As part of building South Africa's capabilities for vaccine manufacturing, Biovac (a public-private-partnership between the South African government and the Biovac Consortium) entered into a strategic partnership with Pfizer/BioNTech to produce approximately 100 million doses of Pfizer/BioNTech mRNA vaccine annually.
I must say that we see this platform as laying the ground for developing the use of mRNA technologies to develop novel vaccines and therapies for other types of afflictions, including cancer, cardiovascular and auto-immune diseases.
In order to respond to the local and continental demand for COVID-19 testing and to reduce our dependence on imports, we established a fund which led to the development of two novel COVID-19 diagnostic tests, one by the Medical Diagnostech and the other by the CapeBio. Both of these diagnostic tools have been approved by the South African Health Products Regulatory Authority (SAHPRA).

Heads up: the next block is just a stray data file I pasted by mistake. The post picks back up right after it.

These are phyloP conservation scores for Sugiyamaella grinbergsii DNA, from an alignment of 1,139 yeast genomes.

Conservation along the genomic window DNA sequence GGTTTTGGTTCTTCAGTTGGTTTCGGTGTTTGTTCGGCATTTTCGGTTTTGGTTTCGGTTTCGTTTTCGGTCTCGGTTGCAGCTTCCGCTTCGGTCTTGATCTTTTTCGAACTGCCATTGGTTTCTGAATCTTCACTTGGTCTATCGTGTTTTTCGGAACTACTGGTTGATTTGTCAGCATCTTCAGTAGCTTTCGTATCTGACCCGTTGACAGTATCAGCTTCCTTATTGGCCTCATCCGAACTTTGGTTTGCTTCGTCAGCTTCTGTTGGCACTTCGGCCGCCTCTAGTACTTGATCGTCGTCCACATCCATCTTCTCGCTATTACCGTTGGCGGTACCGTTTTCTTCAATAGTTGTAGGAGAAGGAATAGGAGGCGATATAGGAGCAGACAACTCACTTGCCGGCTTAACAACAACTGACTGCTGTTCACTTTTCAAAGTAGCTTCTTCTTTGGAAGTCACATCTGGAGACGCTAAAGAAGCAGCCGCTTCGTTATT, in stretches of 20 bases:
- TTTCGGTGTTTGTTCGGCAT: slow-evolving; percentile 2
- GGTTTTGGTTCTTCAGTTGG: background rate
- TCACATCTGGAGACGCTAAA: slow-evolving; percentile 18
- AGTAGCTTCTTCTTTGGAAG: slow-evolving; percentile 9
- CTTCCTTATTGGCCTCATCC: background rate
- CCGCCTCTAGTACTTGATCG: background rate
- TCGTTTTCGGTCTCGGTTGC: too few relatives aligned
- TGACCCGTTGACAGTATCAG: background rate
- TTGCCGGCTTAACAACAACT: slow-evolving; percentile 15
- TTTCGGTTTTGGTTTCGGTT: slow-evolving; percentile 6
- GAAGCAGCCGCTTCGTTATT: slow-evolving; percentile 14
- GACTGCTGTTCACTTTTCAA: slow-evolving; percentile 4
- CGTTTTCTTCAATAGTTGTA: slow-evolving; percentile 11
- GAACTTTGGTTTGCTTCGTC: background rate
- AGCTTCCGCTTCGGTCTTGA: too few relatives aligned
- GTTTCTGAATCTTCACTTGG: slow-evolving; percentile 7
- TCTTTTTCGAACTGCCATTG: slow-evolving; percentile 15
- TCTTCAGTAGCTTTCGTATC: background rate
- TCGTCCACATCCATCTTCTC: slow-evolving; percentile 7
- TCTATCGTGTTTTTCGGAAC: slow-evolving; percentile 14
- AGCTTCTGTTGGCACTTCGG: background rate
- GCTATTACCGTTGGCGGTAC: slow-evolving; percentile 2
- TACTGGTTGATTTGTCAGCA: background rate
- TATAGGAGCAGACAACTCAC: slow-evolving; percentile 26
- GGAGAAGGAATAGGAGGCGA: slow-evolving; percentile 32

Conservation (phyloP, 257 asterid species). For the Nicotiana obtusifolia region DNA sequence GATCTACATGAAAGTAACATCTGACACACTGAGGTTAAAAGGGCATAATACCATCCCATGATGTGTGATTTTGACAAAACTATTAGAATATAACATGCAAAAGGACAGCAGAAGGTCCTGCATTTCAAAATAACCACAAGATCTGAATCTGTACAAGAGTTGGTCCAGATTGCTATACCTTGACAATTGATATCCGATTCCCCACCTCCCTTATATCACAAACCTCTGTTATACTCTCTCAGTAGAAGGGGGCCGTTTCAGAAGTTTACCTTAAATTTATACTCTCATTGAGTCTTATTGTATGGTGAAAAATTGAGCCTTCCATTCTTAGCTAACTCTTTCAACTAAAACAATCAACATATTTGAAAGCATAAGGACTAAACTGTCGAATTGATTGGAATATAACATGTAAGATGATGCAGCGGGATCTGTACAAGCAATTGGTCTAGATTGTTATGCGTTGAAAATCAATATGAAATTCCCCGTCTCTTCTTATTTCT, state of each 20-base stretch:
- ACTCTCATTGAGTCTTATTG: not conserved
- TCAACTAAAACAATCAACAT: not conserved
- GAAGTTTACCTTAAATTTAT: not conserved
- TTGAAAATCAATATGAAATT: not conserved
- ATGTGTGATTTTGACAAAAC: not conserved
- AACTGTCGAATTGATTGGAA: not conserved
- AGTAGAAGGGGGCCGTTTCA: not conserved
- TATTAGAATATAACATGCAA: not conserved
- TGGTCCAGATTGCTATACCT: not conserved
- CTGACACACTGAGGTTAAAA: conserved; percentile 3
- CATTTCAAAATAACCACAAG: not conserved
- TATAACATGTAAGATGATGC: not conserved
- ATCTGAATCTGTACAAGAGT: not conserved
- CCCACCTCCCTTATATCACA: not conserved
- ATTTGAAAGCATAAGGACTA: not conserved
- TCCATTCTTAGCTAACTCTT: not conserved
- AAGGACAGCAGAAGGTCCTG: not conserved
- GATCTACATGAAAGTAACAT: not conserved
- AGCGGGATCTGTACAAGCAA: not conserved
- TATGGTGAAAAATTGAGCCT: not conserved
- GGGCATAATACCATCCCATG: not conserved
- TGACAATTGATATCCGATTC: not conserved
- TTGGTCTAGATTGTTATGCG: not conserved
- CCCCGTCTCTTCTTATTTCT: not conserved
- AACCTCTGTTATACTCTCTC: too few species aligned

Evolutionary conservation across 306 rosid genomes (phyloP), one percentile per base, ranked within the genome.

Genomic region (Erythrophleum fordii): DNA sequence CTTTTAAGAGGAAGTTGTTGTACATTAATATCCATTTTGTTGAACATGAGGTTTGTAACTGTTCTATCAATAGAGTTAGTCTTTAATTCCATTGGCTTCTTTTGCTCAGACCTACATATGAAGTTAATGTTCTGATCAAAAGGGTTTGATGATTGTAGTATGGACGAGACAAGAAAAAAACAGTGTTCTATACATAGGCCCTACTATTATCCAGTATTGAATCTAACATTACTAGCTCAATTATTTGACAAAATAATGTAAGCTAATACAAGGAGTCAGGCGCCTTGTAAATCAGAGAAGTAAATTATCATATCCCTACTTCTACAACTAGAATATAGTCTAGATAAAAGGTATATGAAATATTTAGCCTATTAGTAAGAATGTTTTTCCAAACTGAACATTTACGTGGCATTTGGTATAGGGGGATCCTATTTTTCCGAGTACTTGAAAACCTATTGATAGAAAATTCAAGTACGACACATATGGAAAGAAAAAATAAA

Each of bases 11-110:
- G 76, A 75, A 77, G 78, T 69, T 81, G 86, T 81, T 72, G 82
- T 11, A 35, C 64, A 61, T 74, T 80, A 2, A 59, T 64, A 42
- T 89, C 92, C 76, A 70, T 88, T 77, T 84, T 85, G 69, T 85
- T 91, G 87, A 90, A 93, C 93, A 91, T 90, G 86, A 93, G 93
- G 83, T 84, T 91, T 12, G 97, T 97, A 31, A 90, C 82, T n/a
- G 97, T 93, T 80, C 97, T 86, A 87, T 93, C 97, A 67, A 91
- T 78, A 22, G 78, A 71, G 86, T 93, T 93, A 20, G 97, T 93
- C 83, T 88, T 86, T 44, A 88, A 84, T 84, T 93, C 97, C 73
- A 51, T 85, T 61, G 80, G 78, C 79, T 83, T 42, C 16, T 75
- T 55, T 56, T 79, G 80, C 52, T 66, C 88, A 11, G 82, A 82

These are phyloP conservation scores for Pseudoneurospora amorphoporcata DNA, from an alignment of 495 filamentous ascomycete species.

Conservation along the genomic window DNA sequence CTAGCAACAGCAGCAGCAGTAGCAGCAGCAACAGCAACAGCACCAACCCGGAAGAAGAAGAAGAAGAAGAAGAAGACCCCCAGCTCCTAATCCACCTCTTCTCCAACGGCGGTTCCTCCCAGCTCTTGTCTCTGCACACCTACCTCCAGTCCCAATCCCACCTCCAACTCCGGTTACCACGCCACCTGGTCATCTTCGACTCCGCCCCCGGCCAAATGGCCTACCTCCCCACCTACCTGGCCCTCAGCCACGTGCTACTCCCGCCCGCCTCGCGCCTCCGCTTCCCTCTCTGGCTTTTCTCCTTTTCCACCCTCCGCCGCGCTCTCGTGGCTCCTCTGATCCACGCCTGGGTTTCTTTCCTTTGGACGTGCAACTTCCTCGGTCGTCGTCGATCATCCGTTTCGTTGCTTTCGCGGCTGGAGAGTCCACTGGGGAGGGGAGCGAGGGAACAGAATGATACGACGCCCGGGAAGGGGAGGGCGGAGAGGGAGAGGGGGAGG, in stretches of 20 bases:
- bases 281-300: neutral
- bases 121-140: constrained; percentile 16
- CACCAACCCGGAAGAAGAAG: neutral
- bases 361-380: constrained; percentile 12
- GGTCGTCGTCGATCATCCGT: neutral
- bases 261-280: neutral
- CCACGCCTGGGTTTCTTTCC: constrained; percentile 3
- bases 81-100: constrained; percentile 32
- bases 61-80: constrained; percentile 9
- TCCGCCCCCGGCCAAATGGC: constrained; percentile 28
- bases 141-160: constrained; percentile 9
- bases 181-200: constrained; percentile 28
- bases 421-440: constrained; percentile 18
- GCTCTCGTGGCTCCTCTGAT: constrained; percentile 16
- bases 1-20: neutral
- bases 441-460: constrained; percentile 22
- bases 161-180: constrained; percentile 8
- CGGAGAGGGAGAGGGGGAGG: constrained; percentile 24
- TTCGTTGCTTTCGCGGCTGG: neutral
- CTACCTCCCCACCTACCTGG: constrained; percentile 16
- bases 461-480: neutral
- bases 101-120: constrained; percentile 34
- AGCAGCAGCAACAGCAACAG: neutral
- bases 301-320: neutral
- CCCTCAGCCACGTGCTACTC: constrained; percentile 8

The recent devastating floods in KwaZulu-Natal and other parts of our country reminded us of not only the threats posed by rapid climate change, but also highlighted the vital role of STI in its mitigation and the adaptation of our communities to the new realities.
During these unfortunate floods, we managed to leverage the existing infrastructure and investment made in the national system of innovation by providing critical input using remote sensing technologies, in particular satellites to provide imaging for accurately targeting water flow patterns, its effects on transport infrastructure systems, and data for better spatial planning.
The input made by both the CSIR and SANSA has been exceptional, working together with other government departments, providing decision support tools, and working closely with the Water Research Commission.